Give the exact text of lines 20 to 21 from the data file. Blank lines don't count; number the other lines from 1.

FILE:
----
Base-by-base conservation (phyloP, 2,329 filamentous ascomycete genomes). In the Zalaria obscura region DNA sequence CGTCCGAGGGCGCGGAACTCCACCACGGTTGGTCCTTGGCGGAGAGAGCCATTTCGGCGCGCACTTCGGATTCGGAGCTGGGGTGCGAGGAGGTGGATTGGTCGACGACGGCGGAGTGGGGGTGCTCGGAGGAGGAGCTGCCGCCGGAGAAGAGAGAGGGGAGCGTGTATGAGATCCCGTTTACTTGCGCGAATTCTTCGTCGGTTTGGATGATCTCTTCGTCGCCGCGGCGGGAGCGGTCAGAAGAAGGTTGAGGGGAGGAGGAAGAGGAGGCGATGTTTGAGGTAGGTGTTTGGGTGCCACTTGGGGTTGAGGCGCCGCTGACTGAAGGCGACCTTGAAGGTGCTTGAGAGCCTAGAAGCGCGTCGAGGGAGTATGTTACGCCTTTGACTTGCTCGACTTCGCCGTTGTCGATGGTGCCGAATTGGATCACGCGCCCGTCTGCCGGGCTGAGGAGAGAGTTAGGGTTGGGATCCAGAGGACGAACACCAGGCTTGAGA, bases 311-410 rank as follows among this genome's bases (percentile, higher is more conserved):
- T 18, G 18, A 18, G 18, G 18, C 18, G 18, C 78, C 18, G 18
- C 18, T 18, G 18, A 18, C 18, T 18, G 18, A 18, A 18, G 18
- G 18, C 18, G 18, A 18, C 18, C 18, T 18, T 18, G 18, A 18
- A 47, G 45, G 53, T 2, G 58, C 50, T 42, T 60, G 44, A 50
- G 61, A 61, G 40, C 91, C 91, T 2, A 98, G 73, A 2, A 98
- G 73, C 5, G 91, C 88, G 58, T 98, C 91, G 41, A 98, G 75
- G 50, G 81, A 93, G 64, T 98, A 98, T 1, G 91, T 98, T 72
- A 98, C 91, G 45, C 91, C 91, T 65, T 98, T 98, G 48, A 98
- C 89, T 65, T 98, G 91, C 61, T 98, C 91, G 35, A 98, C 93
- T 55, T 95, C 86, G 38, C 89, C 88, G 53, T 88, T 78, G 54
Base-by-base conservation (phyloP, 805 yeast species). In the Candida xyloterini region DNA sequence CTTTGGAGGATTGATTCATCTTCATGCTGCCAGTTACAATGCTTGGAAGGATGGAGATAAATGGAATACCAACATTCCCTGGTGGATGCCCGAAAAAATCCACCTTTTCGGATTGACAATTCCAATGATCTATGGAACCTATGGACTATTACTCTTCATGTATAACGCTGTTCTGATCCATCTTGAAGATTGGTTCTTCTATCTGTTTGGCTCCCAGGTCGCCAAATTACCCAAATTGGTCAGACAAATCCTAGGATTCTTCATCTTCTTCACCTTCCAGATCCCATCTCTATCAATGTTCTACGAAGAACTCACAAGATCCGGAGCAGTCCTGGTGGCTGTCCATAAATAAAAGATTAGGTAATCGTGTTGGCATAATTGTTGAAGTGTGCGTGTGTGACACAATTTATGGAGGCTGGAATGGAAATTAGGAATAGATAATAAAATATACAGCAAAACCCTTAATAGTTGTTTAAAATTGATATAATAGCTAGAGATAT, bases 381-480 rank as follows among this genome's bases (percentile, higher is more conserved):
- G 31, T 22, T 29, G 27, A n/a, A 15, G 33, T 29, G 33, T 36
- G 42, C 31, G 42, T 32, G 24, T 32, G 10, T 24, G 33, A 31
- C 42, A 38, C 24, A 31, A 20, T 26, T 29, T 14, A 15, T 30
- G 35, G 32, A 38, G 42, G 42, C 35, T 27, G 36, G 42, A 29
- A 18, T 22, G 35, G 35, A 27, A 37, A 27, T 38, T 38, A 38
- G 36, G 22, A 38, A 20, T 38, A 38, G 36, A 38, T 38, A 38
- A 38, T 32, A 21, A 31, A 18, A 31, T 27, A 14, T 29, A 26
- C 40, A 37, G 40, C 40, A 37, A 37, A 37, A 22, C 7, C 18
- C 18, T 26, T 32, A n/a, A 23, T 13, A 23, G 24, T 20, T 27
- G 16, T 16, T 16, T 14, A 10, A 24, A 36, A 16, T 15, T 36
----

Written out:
- C 40, A 37, G 40, C 40, A 37, A 37, A 37, A 22, C 7, C 18
- C 18, T 26, T 32, A n/a, A 23, T 13, A 23, G 24, T 20, T 27